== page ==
August 25, 2022
WASHINGTON – According to a U.S. Environmental Protection Agency (EPA) report released today, the Diesel Emissions Reduction Act (DERA) has delivered significant reductions in diesel emissions to protect human health and improve air quality in communities across America. DERA legislation, a bipartisan effort authorized by Congress, emphasizes maximizing health benefits, serving areas of poor air quality, and conserving diesel fuel.
“Reducing harmful diesel emissions results in cleaner air and healthier communities, and this bipartisan legislation is delivering these benefits to communities across the nation,” said EPA Administrator Michael S. Regan. “The results have been especially impactful for vulnerable communities and children, prioritizing diesel emissions reduction projects that provide health and environmental benefits to underserved and overburdened areas.”
“For years now, the Diesel Emissions Reduction Act has helped communities across the country breathe easier by replacing dirty diesel engines with cleaner, American-made alternatives,” said Senate Committee on Environment and Public Works Chairman Tom Carper. “Today’s report further illustrates the positive impact DERA continues to have on reducing planet-warming emissions and cleaning up the air children breathe, while also fostering economic opportunity. As the original co-sponsor of this bipartisan law, I could not be prouder of DERA’s continued successes. I look forward to working with Administrator Regan and the Biden Administration to ensure more Americans benefit from the historic investments we’ve made in this program.”
“Today’s report highlights the overwhelming success of the Diesel Emissions Reduction Act, especially for our most vulnerable communities,” Energy and Commerce Committee Chairman Frank Pallone, Jr. (D-NJ) said. “I commend the Biden Administration for accelerating the replacement of millions of dirty diesel engines currently in use across the nation. It’s a win for the health of our children, vulnerable communities, the environment, air quality, and our climate. Thanks to the DERA funding included in the Bipartisan Infrastructure Law and Inflation Reduction Act, I’m confident this program will continue to be a success for years to come as it helps create a clean future for all.”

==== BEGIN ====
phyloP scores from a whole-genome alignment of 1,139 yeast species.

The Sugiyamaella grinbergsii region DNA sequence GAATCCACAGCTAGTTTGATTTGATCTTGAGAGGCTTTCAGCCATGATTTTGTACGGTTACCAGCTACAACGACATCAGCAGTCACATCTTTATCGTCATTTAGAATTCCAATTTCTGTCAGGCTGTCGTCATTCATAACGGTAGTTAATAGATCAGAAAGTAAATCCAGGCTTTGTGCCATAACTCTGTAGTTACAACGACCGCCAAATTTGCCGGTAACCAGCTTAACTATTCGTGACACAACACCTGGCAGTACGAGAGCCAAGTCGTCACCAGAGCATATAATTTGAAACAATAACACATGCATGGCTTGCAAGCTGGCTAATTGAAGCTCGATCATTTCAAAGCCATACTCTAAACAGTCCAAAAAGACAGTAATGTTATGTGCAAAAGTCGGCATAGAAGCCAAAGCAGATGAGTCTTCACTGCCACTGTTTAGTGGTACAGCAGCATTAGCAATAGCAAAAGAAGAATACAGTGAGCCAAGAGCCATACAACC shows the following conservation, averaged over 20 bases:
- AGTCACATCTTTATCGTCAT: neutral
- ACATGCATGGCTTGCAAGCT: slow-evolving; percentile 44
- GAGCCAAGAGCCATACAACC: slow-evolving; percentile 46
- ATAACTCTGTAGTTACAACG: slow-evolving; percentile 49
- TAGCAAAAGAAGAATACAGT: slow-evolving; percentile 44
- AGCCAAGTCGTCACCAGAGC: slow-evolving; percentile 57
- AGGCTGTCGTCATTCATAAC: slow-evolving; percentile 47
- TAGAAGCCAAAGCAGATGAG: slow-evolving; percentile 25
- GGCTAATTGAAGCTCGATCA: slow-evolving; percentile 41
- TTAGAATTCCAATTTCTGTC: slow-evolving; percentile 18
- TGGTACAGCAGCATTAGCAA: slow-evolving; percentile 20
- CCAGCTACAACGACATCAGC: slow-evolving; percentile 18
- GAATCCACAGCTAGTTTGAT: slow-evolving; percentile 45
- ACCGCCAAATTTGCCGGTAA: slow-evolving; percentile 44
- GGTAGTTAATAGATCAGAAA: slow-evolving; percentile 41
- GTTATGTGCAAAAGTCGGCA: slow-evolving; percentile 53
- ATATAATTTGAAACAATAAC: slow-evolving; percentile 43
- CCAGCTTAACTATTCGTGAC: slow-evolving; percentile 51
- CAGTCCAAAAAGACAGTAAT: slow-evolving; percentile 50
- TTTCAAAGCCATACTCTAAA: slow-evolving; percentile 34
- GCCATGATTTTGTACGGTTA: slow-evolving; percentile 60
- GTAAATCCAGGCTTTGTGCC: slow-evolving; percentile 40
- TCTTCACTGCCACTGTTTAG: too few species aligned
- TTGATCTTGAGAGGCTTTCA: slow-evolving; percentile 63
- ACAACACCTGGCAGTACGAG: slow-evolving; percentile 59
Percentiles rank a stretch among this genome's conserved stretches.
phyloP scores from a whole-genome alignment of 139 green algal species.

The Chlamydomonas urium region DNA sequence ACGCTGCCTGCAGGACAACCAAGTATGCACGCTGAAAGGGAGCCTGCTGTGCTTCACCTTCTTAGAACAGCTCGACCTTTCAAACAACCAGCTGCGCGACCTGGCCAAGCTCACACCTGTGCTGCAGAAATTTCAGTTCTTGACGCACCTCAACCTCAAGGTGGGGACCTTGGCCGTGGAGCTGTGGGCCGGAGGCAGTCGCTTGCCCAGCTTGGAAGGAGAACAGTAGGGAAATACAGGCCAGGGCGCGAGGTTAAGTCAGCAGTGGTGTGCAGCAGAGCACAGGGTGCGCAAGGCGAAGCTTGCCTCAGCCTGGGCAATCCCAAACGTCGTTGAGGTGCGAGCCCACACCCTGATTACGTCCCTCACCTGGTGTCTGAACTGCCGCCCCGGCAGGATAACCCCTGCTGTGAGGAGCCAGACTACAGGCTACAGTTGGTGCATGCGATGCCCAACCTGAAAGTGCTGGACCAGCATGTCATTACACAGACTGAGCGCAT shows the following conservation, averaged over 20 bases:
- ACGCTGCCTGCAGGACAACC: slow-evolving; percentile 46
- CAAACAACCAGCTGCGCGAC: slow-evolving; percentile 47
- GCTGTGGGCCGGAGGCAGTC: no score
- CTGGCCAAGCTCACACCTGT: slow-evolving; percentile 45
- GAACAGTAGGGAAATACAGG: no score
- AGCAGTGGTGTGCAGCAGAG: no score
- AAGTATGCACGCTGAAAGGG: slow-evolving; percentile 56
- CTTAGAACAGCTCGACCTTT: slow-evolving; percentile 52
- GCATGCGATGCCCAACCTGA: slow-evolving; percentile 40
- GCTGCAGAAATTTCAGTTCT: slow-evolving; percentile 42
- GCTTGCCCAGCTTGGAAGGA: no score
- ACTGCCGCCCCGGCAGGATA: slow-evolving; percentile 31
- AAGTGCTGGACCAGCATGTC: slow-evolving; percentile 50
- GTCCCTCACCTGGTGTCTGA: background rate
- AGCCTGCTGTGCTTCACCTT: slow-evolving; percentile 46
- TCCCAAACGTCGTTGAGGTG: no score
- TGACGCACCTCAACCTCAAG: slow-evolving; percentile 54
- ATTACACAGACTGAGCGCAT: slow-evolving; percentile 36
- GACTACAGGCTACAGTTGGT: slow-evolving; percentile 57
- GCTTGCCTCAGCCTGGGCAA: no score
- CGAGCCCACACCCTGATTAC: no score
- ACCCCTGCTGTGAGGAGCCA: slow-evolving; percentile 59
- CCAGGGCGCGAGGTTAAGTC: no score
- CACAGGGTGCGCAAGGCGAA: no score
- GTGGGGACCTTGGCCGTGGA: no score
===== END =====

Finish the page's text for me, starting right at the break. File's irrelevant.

Nearly eight million legacy diesel engines operate throughout the nation’s transportation network, continuing to emit large amounts of pollution. EPA’s decades-long effort to reduce smog, soot, air toxics, and other harmful emissions from diesel engines has resulted in significant health and environmental benefits while advancing technology and minimizing cost. The DERA program enables EPA to offer funding to accelerate the upgrade and turnover of legacy diesel fleets by providing rebates and grant funding to replace these vehicles and engines with equipment that meets or exceeds current emissions standards.
Between 2008 and 2018, DERA led to cleaner air across the United States, saving 520 million gallons of diesel fuel and preventing emissions of the following harmful pollutants:
- 491,000 tons of nitrogen oxides (NOx)
- 16,800 tons of particulate matter (PM)
- 65,600 tons of carbon monoxide
- 5,307,100 tons of carbon dioxide
EPA awarded the first DERA grants in 2008 and continues to award DERA grants and rebates each fiscal year. Between 2008 to 2018, a total of approximately $801 million in funding was appropriated to DERA to replace or retrofit more than 73,700 engines or vehicles. According to EPA’s calculations of health benefits, diesel emissions reduction projects are cost-effective, with monetized health benefits estimated to exceed federal funding by a factor of 10. EPA estimates that reducing these harmful pollutants will lead to about $8 billion in monetized health benefits.
The DERA Program is also committed to the Biden-Harris Administration’s Justice40 goal that will deliver at least 40 percent of the benefits of certain government programs to disadvantaged communities. DERA will strive to meet this commitment and advance environmental justice and equity considerations into all aspects of our work.
DERA advances environmental justice by prioritizing emissions reductions in areas that suffer disproportionate impacts from diesel fleets to provide an environment where all people enjoy the same degree of protection from environmental and health hazards. Under DERA, goods-movement projects are also prioritized because they tend to take place in communities that are disproportionately impacted by higher levels of diesel exhaust, such as those near ports, rail yards, and distribution centers. From 2008 to 2018, more than half of DERA projects were targeted to areas with air quality challenges.
The Fifth Report to Congress summarizes the program’s accomplishments from fiscal years 2008-2018 appropriations.
Access the report here.